American companies make Time to Vote

Abby Meyers, 19, stands outside Patagonia Store in Newbury Street, Boston, and reads the Time to Vote sign on the front door. Boston, Mass., October 31. Photo credit Gaia De Simoni

By Gaia De Simoni

October 31, 2018

Boston, Mass. – Walking by on Newbury Street one cannot help but notice. It is white, with big black writing. People hurrying in the routine of their days, turn back to glance. But not Abby Meyers, 19, who stops to read before entering the store.

“When the polls open, we close,” says the poster on the front door of Patagonia.

The poster is part of a non-partisan campaign joined by more than hundreds of companies all over the United States.

“It is pretty clear, and we get many customers commenting on that, and they are really excited about the campaign. They are like, ‘This is amazing, I am really happy you guys are doing that,’” said Maya Spencer, 26, store manager at Patagonia Boston.

Last summer, Patagonia CEO Rose Marcario and Levi & Strauss Co. CEO Chip Bergh joined forces and encouraged other CEOs to help them in getting people to the polls. They launched the Time to Vote campaign on Sep. 23, just a few days before the start of the national registration to vote on Sep. 26.  

More than 315 companies are involved in the campaign, giving time to vote to their employees, like shutting down stores and offices all over the country or just allowing them a few hours off from their job so that they can get to the polls.

“In 2016 we noticed that one of the problems was that people could not go to vote due to a busy work schedule. If we remove this barrier we thought we can increase the low voter turnout,” Corley Kenna, Senior Director of Global Communication and PR at Patagonia, explained in a telephone interview.

In the last midterms, the voter turnout was even lower than in 2016.

The United States Election Project , run by Dr. Michael McDonald at the University of Florida, shows that in 2014 only 36 percent of the voting-eligible population cast a vote.

Statistics published by Pew Research further demonstrate that just 19 percent of millennials went to the polls in 2014. Additionally, 41.8 percent of all employees cast their vote.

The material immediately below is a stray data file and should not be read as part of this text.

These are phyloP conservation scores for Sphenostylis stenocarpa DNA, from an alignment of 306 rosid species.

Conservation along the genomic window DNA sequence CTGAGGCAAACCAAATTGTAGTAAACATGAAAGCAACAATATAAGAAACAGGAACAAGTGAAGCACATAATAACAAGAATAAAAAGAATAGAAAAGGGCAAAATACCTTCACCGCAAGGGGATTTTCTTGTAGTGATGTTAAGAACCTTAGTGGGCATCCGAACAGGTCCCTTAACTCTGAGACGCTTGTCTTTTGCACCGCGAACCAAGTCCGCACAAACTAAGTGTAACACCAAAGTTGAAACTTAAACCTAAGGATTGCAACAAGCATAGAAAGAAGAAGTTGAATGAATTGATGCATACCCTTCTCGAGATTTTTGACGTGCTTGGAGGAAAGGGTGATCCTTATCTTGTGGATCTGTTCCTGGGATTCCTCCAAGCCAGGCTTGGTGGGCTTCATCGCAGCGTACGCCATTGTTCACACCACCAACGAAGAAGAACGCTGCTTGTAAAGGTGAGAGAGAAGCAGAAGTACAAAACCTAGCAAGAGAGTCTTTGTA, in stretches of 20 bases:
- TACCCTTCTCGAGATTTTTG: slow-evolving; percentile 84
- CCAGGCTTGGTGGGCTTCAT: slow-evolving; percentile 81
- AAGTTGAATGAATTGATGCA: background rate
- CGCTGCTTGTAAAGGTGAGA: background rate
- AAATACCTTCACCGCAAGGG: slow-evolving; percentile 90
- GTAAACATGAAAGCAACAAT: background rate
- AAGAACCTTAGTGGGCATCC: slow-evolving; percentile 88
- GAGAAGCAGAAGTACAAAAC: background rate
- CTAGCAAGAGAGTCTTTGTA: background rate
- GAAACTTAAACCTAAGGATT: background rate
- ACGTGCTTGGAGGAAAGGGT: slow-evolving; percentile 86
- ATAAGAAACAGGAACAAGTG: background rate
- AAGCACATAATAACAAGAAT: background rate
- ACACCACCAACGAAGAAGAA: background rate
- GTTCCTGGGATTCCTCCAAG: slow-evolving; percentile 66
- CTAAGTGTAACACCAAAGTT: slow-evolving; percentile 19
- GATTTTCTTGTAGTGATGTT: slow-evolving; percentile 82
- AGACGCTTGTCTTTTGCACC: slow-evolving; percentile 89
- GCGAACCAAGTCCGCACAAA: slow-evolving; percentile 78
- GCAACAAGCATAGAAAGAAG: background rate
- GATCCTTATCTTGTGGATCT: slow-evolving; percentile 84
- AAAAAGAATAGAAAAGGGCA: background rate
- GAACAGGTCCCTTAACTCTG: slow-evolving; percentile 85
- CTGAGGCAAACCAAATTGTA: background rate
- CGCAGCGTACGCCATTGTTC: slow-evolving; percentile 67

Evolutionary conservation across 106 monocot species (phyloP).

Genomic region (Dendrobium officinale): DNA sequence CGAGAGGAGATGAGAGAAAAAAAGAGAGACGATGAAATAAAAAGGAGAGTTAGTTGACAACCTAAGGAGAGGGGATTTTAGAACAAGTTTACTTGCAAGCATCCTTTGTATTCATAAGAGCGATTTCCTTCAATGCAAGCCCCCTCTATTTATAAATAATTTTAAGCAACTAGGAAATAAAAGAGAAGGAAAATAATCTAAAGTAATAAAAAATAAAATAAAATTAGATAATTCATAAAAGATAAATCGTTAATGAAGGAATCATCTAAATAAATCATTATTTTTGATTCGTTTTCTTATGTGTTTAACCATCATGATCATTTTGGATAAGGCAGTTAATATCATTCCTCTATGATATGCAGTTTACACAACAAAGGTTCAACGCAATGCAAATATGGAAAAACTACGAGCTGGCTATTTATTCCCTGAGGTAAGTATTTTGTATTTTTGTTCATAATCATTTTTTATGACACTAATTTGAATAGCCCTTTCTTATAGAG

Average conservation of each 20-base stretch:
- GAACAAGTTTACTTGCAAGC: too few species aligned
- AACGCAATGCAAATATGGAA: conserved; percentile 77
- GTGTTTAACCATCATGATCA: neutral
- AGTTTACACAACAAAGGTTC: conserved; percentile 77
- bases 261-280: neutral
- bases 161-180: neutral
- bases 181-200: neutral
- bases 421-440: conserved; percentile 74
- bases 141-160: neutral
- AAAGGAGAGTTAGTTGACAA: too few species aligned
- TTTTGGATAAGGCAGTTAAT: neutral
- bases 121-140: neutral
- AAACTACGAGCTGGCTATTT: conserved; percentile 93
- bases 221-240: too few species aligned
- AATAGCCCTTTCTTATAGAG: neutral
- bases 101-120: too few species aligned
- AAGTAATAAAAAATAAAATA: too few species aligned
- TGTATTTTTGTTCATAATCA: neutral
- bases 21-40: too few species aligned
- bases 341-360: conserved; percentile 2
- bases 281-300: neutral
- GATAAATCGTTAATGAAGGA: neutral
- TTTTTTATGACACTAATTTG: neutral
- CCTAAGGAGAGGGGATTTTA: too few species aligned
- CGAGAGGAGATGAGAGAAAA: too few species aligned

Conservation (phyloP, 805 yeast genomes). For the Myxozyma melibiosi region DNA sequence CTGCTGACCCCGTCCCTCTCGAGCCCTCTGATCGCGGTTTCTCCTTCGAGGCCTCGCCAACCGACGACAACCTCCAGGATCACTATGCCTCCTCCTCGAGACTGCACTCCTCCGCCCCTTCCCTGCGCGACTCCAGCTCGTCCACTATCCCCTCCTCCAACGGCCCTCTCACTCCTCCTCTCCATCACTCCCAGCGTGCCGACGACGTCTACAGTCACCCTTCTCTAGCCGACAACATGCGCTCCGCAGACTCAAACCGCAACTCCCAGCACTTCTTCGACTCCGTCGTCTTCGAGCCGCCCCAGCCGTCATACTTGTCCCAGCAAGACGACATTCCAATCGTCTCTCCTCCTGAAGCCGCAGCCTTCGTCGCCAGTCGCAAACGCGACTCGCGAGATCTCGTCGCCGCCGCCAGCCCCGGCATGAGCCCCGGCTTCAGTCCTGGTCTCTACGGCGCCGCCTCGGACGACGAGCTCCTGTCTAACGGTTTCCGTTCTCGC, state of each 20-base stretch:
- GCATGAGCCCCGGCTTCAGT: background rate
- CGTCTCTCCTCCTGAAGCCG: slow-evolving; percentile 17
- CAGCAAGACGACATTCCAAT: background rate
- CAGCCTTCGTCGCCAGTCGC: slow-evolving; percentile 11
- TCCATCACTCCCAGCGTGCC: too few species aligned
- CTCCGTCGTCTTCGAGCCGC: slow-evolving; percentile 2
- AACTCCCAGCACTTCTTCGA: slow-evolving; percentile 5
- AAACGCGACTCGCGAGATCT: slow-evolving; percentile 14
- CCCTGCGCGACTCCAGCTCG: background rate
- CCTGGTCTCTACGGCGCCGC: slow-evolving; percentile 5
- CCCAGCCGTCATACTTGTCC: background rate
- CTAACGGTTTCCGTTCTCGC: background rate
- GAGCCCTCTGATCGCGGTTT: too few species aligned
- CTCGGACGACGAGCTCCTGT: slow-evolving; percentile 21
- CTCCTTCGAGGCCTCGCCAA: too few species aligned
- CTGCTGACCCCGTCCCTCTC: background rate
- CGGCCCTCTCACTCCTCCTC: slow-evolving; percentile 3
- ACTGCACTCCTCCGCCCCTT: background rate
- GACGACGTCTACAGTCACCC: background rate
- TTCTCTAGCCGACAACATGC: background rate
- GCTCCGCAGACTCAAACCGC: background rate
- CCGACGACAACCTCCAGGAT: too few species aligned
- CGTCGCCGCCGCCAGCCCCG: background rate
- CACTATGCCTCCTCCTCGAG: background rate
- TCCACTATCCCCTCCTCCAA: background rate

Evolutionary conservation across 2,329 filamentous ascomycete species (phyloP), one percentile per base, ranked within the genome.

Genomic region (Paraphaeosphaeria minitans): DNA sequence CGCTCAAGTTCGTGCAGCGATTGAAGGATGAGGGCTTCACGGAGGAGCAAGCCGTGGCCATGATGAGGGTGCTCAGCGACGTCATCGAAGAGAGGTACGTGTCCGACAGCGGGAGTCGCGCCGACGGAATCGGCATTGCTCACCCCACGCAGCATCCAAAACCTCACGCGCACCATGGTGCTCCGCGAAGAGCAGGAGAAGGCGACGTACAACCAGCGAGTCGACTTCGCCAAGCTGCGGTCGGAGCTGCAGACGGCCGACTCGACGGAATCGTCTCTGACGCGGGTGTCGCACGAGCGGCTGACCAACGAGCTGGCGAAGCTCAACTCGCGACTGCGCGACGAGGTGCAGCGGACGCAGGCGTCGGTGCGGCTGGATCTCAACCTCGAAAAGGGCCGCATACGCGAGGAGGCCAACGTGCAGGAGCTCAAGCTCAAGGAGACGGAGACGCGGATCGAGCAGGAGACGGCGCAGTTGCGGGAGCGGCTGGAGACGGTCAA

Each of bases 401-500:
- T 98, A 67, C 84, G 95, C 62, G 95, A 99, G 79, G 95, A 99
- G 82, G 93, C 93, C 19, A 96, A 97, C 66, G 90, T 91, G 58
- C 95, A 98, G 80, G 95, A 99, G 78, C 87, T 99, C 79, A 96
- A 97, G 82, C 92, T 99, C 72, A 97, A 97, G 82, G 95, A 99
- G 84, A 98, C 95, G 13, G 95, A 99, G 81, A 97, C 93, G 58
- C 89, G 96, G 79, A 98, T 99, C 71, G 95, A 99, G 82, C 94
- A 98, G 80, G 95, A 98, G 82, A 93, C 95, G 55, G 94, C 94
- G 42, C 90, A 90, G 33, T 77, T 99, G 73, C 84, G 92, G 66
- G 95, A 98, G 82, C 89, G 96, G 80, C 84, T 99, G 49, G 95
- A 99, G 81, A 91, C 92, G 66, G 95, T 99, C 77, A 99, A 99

According to the International Institute for Democracy and Electoral Assistance (IDEA), the low turnout figures placed the United States at the bottom of electoral participation among the most developed countries in the world.

Kenna explained that Patagonia is not forcing all the participating companies to follow a strict schedule nor that they must close their offices or stores. They want those involved in Time to Vote – like Walmart, Gap, and Lyft – to give their employees just a few hours off so that they can vote.

At Patagonia Store in Boston, the poster on the front door is clear: they will shut down.

“We are closing to send a message to our customers and the public, that there is nothing more important than voting in this midterm,” said Maya Spencer, Patagonia store manager.

The campaign is about more than shutting down of offices and stores. Many companies are also involved in other activities aimed to help employees and citizens to become more aware of democracy and Election Day.

The Newbury Street Patagonia store has notices describing the importance of democracy and midterms all around the shop. Leaflets with “Midterms Matter” are placed at the registers and Spencer said all the notices “can get the word out to everyone that walks through our door.”

Levi Strauss & Co, beyond giving its employees hours off for the midterms, is trying to involve young generations in voter registration and in getting out to vote through an ad campaign. The company is sending messages on their Twitter and Instagram accounts as well as through TV with the commercial “Use Your Vote” featuring Aretha Franklin’s song “Think.”

Levi’s is partnering also with Rock the Vote, the non-profit campaign launched in 1990 to get young people to vote. They have been registering people in 40 stores all over the country and according to Rock the Vote, 782 people – more than half of them between 18 and 29 years old – have used national in-store registration at Levi’s.

Patagonia’s Corley Kenna said she hopes the efforts of companies will help raise the voter turnout to above 36 percent on Nov. 6. If that happens, she said, “it will be a win.”

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